Porpoises, whales, dolphins, sturgeon… any of these within three miles of the UK coast technically belong to Queen Elizabeth II, and she’ll have you in the Tower for a swift height-reduction operation if you bother them. Well, maybe the punishment isn’t really that extreme – but anyone who harasses, injures or kills a cetacean in British waters does face a fine of up to £5,000, whether they do it accidentally or, ahem, on porpoise.

Anyone who uses the water has some responsibility towards marine wildlife. With sailors and others getting back on the water, the charity Whale and Dolphin Conservation (WDC) has launched a campaign to remind the public that it is illegal to disturb some wildlife. All water users should behave according to guidelines when around marine life, and are urged to report anyone creating a disturbance.

Katie Dyke, of WDC, said: “UK seas are a special place for dolphins and whales, being home to 21 species, more than anywhere else in northern Europe. They are also a rapidly growing destination for marine recreation and tourism, which is increasing levels of disturbance. Many species are seen close to shore and disturbance happens when people get too near to marine wildlife, disrupt their natural behaviour and cause them stress.

“People can be unaware of how to behave around them, so most disturbance is unintentional. A good encounter is one that is enjoyable for you and the whales or dolphins”.

Disturbing marine mammals, especially when they are resting, feeding, socialising or with their young, can not only frighten them away. It might even result in injury or death.

That’s not to say that sailors and others should avoid dolphins and other marine wildlife protected by the Conservation (Natural Habitats) Regulations of 1994. The following guidelines are designed to protect both the animals and water users:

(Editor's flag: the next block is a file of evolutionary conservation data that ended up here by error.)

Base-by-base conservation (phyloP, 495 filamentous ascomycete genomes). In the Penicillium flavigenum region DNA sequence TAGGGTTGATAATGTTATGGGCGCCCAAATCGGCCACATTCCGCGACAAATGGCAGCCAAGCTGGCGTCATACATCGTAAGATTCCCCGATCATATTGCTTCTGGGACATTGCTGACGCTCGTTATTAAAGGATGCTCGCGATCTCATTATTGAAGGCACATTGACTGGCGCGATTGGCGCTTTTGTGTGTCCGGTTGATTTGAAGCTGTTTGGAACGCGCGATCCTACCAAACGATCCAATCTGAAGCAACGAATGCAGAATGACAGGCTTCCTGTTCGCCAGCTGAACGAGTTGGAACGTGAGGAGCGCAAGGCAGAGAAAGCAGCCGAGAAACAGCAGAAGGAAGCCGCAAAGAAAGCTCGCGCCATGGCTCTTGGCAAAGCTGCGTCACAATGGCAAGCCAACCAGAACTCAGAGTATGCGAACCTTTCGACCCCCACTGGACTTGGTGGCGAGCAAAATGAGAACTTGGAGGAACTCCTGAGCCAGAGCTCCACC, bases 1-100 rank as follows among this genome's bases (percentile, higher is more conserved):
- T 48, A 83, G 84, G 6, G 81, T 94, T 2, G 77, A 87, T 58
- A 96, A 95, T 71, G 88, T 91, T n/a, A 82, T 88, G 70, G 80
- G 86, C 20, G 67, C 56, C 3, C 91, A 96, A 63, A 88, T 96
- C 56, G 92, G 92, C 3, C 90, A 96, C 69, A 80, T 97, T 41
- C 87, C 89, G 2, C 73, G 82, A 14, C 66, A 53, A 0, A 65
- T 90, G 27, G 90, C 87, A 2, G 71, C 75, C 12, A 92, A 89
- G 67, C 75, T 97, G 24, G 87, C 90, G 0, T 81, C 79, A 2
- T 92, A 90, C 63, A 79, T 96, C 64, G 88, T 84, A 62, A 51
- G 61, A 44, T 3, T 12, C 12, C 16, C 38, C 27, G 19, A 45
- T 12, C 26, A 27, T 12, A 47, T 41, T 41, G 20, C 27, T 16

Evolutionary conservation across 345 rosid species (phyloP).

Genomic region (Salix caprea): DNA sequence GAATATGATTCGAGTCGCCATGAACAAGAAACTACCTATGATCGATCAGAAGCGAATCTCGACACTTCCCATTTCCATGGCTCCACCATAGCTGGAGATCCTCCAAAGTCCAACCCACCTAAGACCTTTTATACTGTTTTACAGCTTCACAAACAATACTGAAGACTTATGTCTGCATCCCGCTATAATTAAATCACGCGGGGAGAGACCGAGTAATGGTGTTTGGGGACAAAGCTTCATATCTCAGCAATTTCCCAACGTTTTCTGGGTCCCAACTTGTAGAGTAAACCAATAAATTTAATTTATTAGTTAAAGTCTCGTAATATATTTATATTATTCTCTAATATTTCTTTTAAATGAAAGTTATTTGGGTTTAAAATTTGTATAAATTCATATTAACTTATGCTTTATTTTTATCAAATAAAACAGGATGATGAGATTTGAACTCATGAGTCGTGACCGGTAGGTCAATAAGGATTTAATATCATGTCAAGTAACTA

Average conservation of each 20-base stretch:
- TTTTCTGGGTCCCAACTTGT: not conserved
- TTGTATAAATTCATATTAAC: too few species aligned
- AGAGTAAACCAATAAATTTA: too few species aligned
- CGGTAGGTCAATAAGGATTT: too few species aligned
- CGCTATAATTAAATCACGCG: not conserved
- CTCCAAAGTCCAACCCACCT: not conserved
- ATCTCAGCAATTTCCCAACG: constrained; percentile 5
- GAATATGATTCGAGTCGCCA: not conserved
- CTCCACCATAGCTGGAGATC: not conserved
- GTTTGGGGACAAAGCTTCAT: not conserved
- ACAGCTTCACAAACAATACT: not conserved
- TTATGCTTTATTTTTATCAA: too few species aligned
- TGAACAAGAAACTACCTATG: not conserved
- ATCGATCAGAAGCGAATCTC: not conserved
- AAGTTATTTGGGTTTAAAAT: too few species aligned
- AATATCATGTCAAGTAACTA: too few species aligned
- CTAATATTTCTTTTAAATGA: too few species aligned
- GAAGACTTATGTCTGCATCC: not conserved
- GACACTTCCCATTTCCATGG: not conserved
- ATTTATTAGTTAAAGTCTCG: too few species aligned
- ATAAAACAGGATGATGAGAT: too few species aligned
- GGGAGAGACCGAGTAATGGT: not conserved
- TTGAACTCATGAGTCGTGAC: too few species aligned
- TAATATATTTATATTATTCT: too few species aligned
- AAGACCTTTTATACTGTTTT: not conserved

1. Keep your distance
  2. Approach carefully, from behind and to the side
  3. Don’t stay longer than 15 minutes. If dolphins choose to stay with your boat for longer, that’s up to them
  4. Consider whether your visit might add to an already stressful day for the animals
  5. Don’t make sudden changes in speed or course
  6. Don’t approach directly from ahead or behind
  7. Don’t steer between groups
  8. Don’t single out one animal for repeated observation
  9. Don’t chase any marine animals
  10. Don’t trap any animals between boats, or between boats and shore
  11. Don’t swim with, feed or touch any marine animals

The WDC campaign is supported by the National Wildlife Crime Unit, the WISE scheme, UK Environment Minister Rebecca Pow, and others. Any suspected cases of disturbance can be reported to the police by calling 101 and stating that you a reporting a wildlife crime. Remember to give information about the date, time and place of the suspected offence, details of the disturbing behaviour, and boat name/description, or description of the people involved.

So what is the Queen’s role in all this? There is a law from the 14th century that allows the monarch to claim any “fishes royal” caught within three miles of the coast, or that are washed up on UK shores. Technically, anyone landing sturgeon can sell the fish. However, the purchaser must then offer it to the Queen via the Receiver of Wreck, who will generally decline the offer.

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